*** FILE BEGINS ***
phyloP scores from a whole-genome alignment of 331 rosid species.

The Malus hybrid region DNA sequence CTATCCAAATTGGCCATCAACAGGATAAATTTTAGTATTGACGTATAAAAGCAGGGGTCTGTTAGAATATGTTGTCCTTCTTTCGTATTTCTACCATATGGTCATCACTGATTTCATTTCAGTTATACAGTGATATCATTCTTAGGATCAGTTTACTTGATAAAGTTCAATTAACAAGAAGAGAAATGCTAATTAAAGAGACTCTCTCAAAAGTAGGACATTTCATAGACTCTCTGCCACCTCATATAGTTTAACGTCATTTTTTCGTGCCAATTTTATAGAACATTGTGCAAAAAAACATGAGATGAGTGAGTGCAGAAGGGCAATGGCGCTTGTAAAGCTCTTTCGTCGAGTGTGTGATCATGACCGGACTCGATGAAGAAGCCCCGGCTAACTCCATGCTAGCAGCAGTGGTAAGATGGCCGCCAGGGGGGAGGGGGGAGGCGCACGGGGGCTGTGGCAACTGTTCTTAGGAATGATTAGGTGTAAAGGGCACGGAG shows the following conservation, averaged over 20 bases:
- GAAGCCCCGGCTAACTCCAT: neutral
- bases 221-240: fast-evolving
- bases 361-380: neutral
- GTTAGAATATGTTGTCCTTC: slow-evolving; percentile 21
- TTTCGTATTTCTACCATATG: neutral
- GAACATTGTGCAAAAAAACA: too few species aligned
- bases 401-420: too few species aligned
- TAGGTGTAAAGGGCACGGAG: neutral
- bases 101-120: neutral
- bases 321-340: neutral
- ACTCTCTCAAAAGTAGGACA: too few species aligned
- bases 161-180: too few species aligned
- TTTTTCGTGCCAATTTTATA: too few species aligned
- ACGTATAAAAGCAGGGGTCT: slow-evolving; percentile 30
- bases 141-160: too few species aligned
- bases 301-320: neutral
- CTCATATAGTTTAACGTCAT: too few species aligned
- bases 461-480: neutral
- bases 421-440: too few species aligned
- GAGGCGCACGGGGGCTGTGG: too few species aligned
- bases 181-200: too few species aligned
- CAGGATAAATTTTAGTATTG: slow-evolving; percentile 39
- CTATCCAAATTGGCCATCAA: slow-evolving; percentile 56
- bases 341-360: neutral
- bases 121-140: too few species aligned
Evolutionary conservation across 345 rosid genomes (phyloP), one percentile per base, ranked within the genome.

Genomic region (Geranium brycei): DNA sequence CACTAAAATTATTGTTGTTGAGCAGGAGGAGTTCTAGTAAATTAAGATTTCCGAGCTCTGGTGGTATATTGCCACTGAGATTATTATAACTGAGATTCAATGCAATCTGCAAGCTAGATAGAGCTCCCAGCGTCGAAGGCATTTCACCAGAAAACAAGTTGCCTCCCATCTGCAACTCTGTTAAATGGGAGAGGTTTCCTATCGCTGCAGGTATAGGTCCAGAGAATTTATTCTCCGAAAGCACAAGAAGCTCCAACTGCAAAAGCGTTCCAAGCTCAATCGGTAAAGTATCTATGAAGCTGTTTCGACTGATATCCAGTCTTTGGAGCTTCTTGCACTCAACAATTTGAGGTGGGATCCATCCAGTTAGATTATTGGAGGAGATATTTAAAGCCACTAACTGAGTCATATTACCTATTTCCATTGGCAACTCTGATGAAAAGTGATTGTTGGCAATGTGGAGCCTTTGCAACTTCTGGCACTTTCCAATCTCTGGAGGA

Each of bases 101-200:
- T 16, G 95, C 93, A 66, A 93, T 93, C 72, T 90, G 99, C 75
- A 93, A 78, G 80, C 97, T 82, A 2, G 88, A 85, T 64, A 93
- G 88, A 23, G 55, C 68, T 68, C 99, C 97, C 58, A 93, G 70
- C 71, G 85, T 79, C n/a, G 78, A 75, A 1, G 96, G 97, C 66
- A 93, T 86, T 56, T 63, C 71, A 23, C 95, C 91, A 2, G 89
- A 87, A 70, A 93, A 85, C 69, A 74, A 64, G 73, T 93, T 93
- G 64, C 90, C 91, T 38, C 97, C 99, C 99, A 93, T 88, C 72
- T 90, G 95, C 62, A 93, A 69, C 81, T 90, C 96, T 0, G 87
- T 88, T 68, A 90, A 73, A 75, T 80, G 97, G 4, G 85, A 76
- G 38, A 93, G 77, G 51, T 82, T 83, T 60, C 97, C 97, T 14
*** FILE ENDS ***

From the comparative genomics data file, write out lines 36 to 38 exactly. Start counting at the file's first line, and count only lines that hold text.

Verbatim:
- A 87, A 70, A 93, A 85, C 69, A 74, A 64, G 73, T 93, T 93
- G 64, C 90, C 91, T 38, C 97, C 99, C 99, A 93, T 88, C 72
- T 90, G 95, C 62, A 93, A 69, C 81, T 90, C 96, T 0, G 87